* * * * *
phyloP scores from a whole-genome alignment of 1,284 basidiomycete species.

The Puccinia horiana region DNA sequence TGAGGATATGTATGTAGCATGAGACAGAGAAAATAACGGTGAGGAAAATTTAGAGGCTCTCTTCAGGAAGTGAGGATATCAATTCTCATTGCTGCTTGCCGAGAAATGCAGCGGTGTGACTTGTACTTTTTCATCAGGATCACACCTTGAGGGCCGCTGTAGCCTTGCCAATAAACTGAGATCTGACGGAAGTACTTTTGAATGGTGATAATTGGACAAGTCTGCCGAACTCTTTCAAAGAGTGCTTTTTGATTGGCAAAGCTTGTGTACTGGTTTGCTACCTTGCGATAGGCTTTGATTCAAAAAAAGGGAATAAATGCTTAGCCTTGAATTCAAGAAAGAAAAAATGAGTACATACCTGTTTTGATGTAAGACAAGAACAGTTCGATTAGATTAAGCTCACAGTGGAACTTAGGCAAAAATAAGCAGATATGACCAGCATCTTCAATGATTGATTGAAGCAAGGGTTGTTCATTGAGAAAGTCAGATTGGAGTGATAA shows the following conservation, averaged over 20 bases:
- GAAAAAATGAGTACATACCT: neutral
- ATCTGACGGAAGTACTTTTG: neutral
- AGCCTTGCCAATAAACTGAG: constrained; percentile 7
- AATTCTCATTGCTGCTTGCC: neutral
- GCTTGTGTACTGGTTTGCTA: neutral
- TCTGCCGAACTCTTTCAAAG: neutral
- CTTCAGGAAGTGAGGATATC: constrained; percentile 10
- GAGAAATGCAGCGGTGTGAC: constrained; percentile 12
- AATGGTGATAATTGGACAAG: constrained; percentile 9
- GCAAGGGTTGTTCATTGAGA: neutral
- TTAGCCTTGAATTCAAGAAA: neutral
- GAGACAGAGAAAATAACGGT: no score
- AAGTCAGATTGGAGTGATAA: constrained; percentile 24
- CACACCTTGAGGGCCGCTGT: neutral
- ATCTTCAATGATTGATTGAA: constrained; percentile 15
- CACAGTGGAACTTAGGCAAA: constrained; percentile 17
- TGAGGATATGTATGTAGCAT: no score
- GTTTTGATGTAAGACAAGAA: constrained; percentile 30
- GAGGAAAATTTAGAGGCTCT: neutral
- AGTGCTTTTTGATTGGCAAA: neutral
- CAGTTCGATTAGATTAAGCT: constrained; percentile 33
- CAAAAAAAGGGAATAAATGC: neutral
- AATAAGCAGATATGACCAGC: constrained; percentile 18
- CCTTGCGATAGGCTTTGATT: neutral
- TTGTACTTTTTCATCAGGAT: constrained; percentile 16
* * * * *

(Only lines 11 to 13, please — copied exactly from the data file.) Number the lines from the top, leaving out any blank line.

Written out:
- AATGGTGATAATTGGACAAG: constrained; percentile 9
- GCAAGGGTTGTTCATTGAGA: neutral
- TTAGCCTTGAATTCAAGAAA: neutral